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Am I in the wrong?

(22 Posts)
Sammy110xox Wed 18-Nov-20 00:18:14

*sorry for the long post*

So I am usually a strong willed person, quite thick skinned and sometimes, I say things exactly as I see them and have no filter although I do try. So the last almost 18 months, I have barely spoken to my mum or my sister because they had an argument with my mums partner. I was brought into the argument by each one of them and when I told them my opinion, they did not like it and so now I am the devil and public enemy number 1. I was previously very close with them and don’t really have any friends so I have spent the best part of 18 months just me, my husband and our now 2 year old, with no one else to talk to.

I feel so guilty that our 2 year old is alone with just us. She is becoming so demanding and I think it’s because we spoil her. It’s just her and us so it’s hard not to. Then there are problems in my marriage and everything feels like it’s my fault.

I work from home and my husband is up at 5am 4 mornings every week and I work Monday to Friday. I get up with our daughter every morning when he is working. I get her dressed, walk 40 minutes to the childminder and then back. I then do a full day work, yes I sit at a desk but it is a mentally challenging role. During my lunch I will clean the kitchen and do washing. 2 days during the week and on a Saturday I do a 45 minute workout session and then back to work. I remain at my dear until around 5pm of I’ve had a good day. If my husband finishes, he will collect our daughter otherwise, I again do the 40 minute walk to go and collect her. I then make tea, clean the kitchen, fill the dishwasher, fold that days clean clothes and follow my daughters bed time routine. My husband will put her down most nights however it is a case of wait for her to finish her bottle and wait 5 minutes for her to drop off. 10 minutes of his day at most. Whilst he is doing this, I am cleaning up her toys etc that have been used that day/evening. We then can relax. That usually consists of him playing Xbox and me watching the soaps then we go to bed and start again the next day.

Am I wrong for feeling all the pressure is on me? Since our daughter was born, I have to take time off work to care for her (not that I am complaining as I loved my mat leave with her). Since going back to work though, I had to reduce my house. If she is sick, I have to take time off work. If the childminder calls to collect, I have to leave work to do it. I have had to arrange cover for meetings to care for our daughter but my husband just doesn’t see why I have an issue. I get up in the night with her, he sleeps through it. The odd occasion he has got up. I feel like everything falls on me.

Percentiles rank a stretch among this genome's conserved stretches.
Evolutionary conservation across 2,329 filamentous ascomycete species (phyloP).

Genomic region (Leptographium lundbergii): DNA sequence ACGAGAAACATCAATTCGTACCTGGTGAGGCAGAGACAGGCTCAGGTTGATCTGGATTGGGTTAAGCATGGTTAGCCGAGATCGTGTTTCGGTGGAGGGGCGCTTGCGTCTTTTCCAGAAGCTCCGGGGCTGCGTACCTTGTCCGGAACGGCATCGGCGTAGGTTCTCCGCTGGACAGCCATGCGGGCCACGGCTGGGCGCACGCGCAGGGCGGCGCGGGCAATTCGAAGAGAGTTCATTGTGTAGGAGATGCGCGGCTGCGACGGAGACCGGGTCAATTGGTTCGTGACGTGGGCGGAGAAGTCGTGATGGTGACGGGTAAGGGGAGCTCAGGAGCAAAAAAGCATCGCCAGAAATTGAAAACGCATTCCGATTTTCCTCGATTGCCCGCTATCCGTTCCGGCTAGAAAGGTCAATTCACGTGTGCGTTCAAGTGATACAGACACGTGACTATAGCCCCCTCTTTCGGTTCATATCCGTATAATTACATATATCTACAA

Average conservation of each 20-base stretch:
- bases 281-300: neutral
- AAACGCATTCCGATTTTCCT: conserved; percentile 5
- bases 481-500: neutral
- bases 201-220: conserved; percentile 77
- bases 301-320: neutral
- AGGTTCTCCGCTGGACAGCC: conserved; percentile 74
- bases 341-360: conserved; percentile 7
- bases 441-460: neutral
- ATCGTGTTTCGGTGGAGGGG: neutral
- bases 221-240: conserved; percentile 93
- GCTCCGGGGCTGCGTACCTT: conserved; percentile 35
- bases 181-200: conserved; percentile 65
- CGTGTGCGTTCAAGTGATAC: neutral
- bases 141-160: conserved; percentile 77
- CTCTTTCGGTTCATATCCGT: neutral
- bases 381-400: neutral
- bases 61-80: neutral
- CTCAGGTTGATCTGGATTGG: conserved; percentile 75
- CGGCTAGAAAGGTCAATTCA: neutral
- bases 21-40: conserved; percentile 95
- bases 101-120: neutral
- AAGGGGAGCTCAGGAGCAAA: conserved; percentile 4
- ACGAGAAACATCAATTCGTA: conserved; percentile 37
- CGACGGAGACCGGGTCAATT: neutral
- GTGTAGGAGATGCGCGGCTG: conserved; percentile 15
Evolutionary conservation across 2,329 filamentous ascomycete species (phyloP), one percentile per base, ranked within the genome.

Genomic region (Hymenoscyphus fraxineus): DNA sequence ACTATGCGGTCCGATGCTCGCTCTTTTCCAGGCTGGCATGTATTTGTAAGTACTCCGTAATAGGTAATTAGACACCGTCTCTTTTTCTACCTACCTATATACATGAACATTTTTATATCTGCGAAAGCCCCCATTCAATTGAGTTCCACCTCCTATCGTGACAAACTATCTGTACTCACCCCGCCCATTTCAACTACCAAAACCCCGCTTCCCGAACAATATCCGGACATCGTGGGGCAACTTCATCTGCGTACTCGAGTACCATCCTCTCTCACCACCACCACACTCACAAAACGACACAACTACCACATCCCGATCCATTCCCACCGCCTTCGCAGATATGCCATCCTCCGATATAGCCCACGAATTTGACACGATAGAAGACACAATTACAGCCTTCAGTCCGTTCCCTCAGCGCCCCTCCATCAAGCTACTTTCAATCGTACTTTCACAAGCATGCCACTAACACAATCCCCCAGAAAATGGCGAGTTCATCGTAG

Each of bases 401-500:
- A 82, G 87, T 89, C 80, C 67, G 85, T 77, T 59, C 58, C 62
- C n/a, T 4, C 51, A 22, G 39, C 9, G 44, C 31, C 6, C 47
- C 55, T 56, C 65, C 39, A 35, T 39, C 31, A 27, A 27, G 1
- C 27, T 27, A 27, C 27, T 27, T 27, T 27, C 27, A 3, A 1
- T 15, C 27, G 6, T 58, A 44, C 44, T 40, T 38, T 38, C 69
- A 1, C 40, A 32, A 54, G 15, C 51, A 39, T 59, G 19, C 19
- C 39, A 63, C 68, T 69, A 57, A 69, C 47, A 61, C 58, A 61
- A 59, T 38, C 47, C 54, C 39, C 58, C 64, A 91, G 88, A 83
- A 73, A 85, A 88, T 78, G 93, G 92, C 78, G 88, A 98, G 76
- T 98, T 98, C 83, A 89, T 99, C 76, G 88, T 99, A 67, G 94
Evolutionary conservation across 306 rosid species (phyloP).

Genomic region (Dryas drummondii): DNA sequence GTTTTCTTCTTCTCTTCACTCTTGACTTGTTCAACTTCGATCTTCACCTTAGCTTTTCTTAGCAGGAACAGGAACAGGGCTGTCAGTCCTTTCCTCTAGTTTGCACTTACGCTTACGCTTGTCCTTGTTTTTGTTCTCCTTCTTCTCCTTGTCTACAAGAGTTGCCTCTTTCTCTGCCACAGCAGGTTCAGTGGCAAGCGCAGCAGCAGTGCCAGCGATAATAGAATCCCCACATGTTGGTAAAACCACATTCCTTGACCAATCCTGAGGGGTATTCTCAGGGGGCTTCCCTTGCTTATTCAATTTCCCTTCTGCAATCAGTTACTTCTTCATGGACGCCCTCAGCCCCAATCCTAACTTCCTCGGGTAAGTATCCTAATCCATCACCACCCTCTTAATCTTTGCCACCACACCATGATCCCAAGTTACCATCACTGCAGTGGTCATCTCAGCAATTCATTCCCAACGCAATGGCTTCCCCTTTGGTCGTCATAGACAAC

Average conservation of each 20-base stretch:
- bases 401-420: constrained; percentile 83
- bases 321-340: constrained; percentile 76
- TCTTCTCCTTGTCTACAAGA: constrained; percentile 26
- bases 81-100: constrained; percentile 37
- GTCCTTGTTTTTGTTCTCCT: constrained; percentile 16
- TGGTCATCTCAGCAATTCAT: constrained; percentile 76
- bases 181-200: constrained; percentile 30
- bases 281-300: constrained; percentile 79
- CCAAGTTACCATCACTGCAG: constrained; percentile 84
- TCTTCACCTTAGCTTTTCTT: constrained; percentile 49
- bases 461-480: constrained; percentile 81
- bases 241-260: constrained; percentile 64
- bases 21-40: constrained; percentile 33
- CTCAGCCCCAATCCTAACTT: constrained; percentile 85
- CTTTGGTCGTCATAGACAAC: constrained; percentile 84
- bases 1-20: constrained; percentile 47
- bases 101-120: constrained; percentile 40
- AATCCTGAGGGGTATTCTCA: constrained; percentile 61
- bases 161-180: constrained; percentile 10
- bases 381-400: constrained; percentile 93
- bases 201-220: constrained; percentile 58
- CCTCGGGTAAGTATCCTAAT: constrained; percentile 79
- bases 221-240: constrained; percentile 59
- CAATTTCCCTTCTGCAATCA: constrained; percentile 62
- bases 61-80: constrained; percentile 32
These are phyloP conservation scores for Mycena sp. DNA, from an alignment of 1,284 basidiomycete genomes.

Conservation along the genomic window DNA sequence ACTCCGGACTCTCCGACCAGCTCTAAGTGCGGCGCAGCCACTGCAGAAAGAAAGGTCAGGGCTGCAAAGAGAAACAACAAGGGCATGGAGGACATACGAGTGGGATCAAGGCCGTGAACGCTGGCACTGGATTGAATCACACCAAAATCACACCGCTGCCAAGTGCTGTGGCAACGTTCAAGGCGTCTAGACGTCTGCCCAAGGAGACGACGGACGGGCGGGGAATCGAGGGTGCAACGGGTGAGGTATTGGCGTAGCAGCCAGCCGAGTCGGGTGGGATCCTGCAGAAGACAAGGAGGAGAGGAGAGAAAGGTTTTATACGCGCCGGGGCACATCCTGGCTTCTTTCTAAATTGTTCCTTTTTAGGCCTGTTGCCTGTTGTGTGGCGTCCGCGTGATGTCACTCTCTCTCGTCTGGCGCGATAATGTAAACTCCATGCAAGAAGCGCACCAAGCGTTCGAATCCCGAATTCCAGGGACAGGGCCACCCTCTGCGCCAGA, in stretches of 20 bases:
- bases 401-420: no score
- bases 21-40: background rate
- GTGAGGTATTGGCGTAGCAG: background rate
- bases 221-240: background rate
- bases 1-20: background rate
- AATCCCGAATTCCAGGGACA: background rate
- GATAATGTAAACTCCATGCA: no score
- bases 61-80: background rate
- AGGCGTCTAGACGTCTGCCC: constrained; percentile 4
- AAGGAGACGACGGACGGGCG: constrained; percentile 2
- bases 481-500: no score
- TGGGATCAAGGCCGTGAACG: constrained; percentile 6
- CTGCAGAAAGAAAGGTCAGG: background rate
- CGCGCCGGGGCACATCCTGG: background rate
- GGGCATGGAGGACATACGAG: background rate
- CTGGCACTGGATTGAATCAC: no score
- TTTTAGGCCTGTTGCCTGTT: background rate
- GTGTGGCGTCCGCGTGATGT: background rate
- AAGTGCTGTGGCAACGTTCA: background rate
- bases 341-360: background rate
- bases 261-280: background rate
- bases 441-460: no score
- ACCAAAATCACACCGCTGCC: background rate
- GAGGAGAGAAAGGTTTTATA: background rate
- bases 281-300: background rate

With lockdown, I’ve had no one to talk to. My husband is texting away with his mates and we don’t have discussions.. I try and talk to him but he doesn’t listen. He is more interested in his mates. The last straw was this evening. I told him he pays more attention to his mates and he denied that. He had told me what his day at work tomorrow would be like. I repeated everything back to him and the. Asked him what I was doing. His reply was “working”. Not only did he forget about the cooking, cleaning, washing and sorting childcare, I had told him that I have a meeting that I had to lead and I was feeling nervous and worried. When I reminded him of this, his reply was “oh I remember you mentioning that”. Is it me or did he clearly bot listen to me.

I never get like this! I’m feeling so anxious, there are so many other things going on, we are supposed to be moving, I am at a really important stage of my career and I feel totally unsupported like everything falls on me. Am I doing something wrong? Is this life and how all men work? I’m beginning to question whether I am just too much of an awkward person and he just chooses not to listen and nod yes dear to make me think I’m listening.. I think I’m going mad, I honestly feel on the edge and I don’t have a clue where to turn

OP’s posts: |
category12 Wed 18-Nov-20 00:26:40

You don't ever Stop. No wonder you're feeling like shit.

Couldn't your partner do half the evening meals and more of the housework? Why are you taking it all on?

StrippedFridge Wed 18-Nov-20 00:32:21

Do less. Make friends.

All two year olds are demanding. It is called the terrible twos for a reason.

Put efforts into making friends. You can choose your friends, you don't choose your family you get what you get.